Statute of Limitations  

All actions must be commenced within a designated period of time established by law. That time period within which a lawsuit must be brought is called a statute of limitation. In New York, there are different time periods for the commencement of different cases. For example, the statute of iimitation for a personal injury automobile accident is three (3) years, but two (2) years for a wrongful death claim. The statute of limitations for product liability, medical malpractice and other claims are also different. There are also exceptions and other conditions precedent (e.g. Notice of Claim) that may apply for any particular claim determined by Whether the defendant is an individual or public entity. Therefore, it is critical to know which statute of limitation applies to any matter because the right to sue and recover damages is forever lost once that period expires. It is also important to know the time period of any condition precedent to an action. For these reasons, any person suffering an injury should contact an attorney as soon as possible so that the appropriate statute of limitations can be determined. You may have less than ninety (90) days from the date of the incident which led to your injuries to file a Notice of Claim. At The Prerno Law Firm, all aspects of your case are considered as soon as possible to ensure that no claims are lost as a result of untimely action.

The Discovery Rule

Measuring the statute of limitations for a particular situation can be a complex issue. In general, the time accrues or begins to run on the date of the incident causing the injury, but there are exceptions. For exampie, the "discovery rule" may apply if the injury is suffered but unknown and undiscoverable until later. Under the discovery rule, the time begins to run from when the person who is injured knew, or by the exercise of reasonable diligence should have known, that he or she was injured. The discovery rule is commonly applied in cases of exposure to toxic substances, surgical implantation, surgical injuries, and misdiagnosis where the person does not manifest symptoms of injury until well after it has occurred. Obviously, such is not normally the case in situations involving motor vehicle collisions and other accidents, where injuries are generally immediately apparent.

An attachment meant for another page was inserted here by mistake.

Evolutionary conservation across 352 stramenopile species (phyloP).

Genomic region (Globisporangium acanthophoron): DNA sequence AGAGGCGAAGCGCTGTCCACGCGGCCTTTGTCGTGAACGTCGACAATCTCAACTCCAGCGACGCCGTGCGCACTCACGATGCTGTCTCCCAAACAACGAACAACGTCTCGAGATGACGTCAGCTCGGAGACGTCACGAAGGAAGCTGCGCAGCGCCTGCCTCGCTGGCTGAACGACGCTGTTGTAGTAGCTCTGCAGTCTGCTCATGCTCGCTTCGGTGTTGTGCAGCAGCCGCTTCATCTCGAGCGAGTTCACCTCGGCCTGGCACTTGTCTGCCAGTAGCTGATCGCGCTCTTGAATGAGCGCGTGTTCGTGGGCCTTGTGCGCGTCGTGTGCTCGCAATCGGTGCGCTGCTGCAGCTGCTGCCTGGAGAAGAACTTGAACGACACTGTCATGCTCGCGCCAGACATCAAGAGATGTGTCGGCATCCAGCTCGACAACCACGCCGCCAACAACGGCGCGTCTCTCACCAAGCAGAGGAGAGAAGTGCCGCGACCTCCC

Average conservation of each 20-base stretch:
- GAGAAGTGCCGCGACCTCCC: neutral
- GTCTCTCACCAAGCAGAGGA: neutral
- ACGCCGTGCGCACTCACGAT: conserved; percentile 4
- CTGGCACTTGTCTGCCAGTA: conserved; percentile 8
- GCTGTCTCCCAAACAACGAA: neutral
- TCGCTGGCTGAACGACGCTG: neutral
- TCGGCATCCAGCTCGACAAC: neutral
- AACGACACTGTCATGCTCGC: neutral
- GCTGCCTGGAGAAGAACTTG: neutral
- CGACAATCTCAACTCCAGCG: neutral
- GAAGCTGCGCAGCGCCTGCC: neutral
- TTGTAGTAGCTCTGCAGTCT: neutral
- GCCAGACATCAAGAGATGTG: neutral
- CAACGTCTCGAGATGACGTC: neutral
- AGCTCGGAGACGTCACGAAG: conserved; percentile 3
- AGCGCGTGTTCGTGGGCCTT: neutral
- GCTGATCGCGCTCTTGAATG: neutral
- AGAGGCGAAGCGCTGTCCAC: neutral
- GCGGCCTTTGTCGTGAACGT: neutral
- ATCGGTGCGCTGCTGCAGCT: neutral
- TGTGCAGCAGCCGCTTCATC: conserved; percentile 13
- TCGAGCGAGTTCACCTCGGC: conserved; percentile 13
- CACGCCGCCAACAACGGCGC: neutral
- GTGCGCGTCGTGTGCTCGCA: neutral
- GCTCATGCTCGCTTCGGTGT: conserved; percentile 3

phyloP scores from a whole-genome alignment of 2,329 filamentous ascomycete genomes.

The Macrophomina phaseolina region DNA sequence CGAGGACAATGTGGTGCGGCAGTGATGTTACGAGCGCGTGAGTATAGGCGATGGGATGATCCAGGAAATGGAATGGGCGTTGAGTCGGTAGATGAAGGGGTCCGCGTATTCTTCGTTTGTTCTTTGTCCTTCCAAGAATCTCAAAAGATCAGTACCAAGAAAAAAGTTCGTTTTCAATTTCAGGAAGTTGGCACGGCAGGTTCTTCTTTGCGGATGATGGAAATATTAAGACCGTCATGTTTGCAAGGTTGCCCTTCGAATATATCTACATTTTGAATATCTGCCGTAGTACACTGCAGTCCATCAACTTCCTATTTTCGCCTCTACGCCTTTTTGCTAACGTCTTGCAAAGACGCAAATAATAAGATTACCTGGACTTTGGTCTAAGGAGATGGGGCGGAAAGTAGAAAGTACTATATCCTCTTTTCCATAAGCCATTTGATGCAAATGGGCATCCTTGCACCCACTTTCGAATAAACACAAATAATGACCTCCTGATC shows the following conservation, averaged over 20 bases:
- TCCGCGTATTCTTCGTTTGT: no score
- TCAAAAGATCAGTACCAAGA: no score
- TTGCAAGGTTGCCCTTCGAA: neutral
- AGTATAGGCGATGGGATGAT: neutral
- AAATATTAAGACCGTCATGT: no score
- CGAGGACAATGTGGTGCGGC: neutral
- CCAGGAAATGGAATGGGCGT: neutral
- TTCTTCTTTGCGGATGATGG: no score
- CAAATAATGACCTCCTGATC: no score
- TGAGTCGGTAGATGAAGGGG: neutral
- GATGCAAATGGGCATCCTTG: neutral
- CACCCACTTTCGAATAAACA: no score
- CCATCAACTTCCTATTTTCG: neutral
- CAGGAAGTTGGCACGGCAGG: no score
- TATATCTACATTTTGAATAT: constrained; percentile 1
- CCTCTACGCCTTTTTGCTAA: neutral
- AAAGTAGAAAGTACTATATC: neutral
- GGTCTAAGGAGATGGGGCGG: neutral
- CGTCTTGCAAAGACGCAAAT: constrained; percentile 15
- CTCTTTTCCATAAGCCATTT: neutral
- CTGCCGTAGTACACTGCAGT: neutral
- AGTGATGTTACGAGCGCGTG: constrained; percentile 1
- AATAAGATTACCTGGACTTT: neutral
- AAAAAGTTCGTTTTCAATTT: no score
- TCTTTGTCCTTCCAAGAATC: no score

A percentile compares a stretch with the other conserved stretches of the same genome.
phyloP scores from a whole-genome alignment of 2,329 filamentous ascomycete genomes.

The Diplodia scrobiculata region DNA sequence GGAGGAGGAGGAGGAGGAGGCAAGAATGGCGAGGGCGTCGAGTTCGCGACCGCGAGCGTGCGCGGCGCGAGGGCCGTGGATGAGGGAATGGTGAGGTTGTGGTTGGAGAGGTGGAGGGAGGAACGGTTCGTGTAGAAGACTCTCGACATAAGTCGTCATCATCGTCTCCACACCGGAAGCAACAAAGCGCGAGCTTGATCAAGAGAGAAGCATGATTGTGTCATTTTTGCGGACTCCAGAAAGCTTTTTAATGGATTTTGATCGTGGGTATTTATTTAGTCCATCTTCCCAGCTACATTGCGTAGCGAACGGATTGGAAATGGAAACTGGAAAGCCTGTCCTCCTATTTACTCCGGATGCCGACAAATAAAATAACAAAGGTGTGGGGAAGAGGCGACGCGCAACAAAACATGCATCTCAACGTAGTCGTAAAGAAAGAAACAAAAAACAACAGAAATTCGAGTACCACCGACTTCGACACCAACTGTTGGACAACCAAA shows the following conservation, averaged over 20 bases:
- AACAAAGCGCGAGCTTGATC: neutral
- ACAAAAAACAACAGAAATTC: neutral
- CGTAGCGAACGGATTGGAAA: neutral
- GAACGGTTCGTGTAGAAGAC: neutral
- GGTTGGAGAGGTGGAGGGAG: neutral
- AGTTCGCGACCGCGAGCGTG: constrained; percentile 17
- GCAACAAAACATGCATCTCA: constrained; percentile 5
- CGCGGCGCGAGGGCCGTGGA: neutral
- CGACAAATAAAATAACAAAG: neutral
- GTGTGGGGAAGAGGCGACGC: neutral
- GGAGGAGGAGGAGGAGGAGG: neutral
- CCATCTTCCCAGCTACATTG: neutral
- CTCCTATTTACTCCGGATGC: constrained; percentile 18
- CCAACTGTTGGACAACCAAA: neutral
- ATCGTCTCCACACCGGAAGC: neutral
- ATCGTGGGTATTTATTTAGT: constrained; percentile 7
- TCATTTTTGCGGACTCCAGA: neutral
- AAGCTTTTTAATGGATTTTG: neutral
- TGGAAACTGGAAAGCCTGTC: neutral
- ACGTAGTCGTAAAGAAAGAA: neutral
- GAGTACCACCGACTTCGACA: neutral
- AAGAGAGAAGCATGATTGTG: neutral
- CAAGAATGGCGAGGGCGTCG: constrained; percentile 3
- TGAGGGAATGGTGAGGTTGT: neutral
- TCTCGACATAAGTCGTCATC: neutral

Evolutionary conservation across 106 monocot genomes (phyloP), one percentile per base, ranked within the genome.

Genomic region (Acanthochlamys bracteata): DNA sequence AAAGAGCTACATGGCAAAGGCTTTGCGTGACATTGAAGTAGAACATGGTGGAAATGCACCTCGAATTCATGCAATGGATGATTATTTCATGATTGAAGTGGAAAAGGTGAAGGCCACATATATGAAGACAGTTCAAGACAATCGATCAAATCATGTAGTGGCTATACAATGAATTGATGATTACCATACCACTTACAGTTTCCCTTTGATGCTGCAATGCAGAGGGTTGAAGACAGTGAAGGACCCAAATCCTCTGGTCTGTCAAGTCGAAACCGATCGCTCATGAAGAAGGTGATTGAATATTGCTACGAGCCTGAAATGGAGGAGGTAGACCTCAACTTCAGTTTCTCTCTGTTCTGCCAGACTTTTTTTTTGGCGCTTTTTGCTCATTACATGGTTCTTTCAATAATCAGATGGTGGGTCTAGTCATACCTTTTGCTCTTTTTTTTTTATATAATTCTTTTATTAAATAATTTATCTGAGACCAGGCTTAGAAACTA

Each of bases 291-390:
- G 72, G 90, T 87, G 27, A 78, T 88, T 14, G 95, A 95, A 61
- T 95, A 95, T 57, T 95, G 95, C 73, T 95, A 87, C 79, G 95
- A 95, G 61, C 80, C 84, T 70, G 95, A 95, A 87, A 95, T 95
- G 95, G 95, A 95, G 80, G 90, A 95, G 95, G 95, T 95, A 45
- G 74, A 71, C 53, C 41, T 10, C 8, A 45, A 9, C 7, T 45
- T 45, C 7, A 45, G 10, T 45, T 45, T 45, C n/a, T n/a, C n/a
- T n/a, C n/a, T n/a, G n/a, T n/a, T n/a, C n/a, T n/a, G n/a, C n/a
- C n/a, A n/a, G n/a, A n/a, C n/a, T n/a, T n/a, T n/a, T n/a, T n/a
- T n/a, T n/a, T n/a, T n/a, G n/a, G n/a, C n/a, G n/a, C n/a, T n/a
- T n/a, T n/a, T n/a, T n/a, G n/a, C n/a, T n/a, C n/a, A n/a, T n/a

Special rules apply in measuring the statute of limitations when an infant (Le. a person under 18 years old) is injured. In general, the time limitation is "extended to three years after" an injured infant becomes 18 years of age or dies, "whichever event first occurs." However, if the time limitation is less than three (3) years, as with medical malpractice claims, the limitation period is extended untii the child becomes 18 years of age. These rules also apply where a person is disabled because of insanity. However, the limitation is not extended beyond ten (10) years from its accrual except, in any action other than for medical, dental or podiatric malpractice, where the injured person is an infant. CPLR Of course, it is usually beneficial to bring a lawsuit as soon as practical because the availability (and memory) of witnesses to an accident and related physical evidence is usually much greater shortly after an accident than after years have passed.